A strength of this study was the number of fathers who participated. This is considerably larger than previously reported in quantitative studies which included fathers whose infants required surgery [810]. Overall, studies of fathers’ experiences in NICU (both qualitative [13] and quantitative) have predominantly focussed on premature and very-low birthweight infants, resulting in a paucity of evidence specifically about fathers of newborns requiring surgery for major non-cardiac congenital anomalies [6]. Despite the challenges of recruiting fathers in research, we achieved a recruitment rate of 83% (49/59) and 48% follow-up. Fathers were asked to complete and return questionnaires before leaving the hospital; those who did not were contacted by research personnel, with minimal response.

Other studies have excluded neonates with ‘unknown prognosis’, yet data from these fathers would likely enrich the evidence-base. The current study included two fathers whose neonates died before NICU discharge; an insufficient number for robust comparisons.

The study also explored whether the needs of fathers were met by NICU health-care professionals. To the authors’ knowledge this has not previously been reported. Notably, fathers’ ten most important needs were very well met. Further, SDS scores showed no evidence of social-desirability bias in fathers’ responses.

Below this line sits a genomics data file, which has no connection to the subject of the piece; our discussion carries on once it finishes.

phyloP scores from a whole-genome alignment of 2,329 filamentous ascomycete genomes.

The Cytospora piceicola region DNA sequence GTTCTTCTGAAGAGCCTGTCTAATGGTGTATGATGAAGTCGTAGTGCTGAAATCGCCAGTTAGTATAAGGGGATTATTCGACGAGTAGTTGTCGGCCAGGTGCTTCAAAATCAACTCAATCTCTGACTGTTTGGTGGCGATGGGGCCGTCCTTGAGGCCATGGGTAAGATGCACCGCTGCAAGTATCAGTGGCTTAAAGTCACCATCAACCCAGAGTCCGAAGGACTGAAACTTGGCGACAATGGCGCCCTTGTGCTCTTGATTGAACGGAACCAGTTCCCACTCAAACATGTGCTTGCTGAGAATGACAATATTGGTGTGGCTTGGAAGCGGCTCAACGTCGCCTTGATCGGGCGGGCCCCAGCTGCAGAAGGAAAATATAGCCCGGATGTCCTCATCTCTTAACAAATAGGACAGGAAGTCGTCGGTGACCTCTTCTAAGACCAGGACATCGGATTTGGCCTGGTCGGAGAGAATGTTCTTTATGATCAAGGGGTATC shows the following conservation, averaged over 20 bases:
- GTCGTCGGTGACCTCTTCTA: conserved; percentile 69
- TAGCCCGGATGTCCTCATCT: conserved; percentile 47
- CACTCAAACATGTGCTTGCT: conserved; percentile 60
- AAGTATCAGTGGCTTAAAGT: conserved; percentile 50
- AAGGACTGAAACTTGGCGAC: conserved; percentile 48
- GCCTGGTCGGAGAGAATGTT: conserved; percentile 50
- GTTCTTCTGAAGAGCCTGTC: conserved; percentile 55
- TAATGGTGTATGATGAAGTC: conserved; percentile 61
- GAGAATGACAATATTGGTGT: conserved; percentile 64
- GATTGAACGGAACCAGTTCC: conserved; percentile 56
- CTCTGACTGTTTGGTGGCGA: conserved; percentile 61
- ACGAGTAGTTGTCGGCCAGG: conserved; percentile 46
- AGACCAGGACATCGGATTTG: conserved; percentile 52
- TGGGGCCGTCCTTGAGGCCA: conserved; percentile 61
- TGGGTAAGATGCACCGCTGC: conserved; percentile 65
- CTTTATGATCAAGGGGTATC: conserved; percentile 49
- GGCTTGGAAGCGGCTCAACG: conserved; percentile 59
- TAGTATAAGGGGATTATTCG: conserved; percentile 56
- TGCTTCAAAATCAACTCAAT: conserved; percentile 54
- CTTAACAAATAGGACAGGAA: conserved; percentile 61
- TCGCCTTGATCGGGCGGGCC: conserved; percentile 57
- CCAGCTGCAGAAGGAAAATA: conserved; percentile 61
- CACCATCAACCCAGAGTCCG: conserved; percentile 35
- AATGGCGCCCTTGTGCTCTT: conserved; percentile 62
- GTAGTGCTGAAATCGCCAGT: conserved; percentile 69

This is the first Australian study we are aware of to use the NFNI, and more evidence is needed of its validity in this context. Further, the use of this tool has not been widely-reported. There are number of considerations regarding self-report measures. Even though fathers were advised that their responses were confidential, it may be that fathers are reluctant to admit the importance of their needs; implying perhaps higher levels of importance than our results showed. Our findings suggest that the NFNI may be appropriate for use with fathers in a NICU setting and may have validity to discern unique and changing needs.

Conclusion and clinical implications

The need for assurance is a priority for fathers of neonates in a surgical NICU. Fathers are particularly concerned about pain management and infant comfort. Health-care professionals are relied upon to provide reliable, honest information and open-access visiting. A multi-layered approach to NICU practices that includes individualised family-centered care is recommended to best meet fathers’ needs. Our findings suggest fathers want to be actively-involved and that fathers seek greater recognition of their role in the NICU—beyond being the ‘other’ parent.


We are grateful to all the fathers, Dr Peter Barr for his editorial comments and Mrs Claire Galea for her statistical assistance.